It is worth considering a Christmas activity for your staff, rather than simply standing around a BBQ having a few drinks. A prudent employer might treat the employees and their families to a new release movie night at the cinema. A go-kart outing (be careful about the workers compensation implications of accidents) or event in a local park might provide a more family-friendly environment – which is less likely to lead to excessive alcohol consumption and the associated problems.

Some tips for employers include:

  • Inform employees that existing harassment, bullying and occupational health and safety policies still apply. These are for the protection of all employees in the course of their employment – and the party to celebrate their hard work is no exception. Despite the fact that it’s a party – it’s still a work function.
  • Inform managers that they are under an obligation to uphold policies and at least one manager should have the responsibility of sober supervision – they may need to intervene in the event of an incident.
  • Make sure the policies are not just on paper, but clearly understood by all employees, and backed up by sufficient training.
  • Act promptly when someone does make a complaint. Have in place a process for an impartial and confidential investigation – and use it.
  • If you have organised performances or skits make sure you are not unpleasantly surprised by what is in them. Arrange for a manager to check their content before the party and don’t allow jokes or skits that target particular employees.
  • Provide plenty of non-alcoholic drinks and make sure people have enough to eat. Consider shifting the focus from alcohol by providing some form of entertainment.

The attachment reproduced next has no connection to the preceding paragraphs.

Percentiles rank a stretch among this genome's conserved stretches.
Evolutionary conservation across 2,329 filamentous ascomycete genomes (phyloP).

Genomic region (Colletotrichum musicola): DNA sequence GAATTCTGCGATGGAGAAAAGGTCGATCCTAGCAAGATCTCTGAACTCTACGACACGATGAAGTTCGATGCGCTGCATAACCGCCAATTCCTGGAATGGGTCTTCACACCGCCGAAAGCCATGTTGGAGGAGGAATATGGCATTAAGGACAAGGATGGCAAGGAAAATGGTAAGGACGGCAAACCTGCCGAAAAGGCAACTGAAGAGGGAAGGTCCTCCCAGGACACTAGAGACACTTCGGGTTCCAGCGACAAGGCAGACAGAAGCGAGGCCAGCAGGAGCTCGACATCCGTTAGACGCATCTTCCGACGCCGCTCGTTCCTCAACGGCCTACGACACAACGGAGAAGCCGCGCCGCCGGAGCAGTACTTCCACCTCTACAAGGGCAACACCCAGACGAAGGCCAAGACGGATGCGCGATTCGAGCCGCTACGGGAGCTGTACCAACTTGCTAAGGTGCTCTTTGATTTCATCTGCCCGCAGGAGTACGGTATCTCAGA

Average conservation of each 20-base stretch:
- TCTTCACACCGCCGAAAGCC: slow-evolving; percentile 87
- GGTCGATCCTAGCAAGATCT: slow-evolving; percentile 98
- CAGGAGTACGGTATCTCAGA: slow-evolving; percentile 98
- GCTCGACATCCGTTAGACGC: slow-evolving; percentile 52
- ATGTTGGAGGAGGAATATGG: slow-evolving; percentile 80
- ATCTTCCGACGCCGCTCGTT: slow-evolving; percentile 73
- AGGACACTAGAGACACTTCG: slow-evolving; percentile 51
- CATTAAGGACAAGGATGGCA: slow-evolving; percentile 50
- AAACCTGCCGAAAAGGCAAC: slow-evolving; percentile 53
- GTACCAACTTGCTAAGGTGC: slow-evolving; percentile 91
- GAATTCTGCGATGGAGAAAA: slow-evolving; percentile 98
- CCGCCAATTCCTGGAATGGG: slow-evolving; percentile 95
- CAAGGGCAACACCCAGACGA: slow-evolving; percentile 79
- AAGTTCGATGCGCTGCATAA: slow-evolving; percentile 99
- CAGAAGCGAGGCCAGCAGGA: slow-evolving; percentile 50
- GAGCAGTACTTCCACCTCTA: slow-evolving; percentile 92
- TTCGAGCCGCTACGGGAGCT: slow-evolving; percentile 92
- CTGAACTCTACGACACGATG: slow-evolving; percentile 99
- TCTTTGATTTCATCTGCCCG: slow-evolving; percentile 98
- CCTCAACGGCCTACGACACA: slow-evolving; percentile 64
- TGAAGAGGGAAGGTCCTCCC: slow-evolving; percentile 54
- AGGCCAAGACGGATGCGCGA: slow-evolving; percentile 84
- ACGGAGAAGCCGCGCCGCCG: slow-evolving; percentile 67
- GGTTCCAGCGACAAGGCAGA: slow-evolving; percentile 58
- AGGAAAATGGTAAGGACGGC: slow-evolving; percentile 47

• Make sure you can stop drinks service at a certain time if necessary.
  • Set a reasonable and definite time closing of the event. Make it very clear that any “˜after-party’ is not a work-sanctioned event and do not pay for it; discourage managers from attending.
  • Provide staff with options for safe and convenient ways to get home.

There is no particular requirement for you to provide staff with transport home, but should someone have an accident on their way home from a Christmas party, and it can be proven that the Christmas party contributed to the accident (it has happened), then you may have a problem.

The wise and prudent employer watches alcohol consumption (consider drinks service by someone with a Responsible Service of Alcohol qualification) and ensures safe transport home for those unfit to drive.

Some additional Christmas party tips for employees:

  • Keep in mind that the offence is in the eye of the beholder – you may not be offended by some behaviour but someone with a different age, sex, race, or other characteristics or background, might be.
  • If you’re involved in a skit it’s useful to remember that rude or crude is not usually clever, or funny, particularly when it relates to a particular person, group or department. Apply a strict “˜family values’ standard – if your grandmother wouldn’t laugh it is not appropriate material.
  • Make sure you eat enough and drink some non-alcoholic beverages. It’s often good to drink a glass of water per glass of alcohol.

Make sure you send in your Christmas party snaps to {encode=”” title=””} to feature in our ‘Christmas party wrap up’ this January!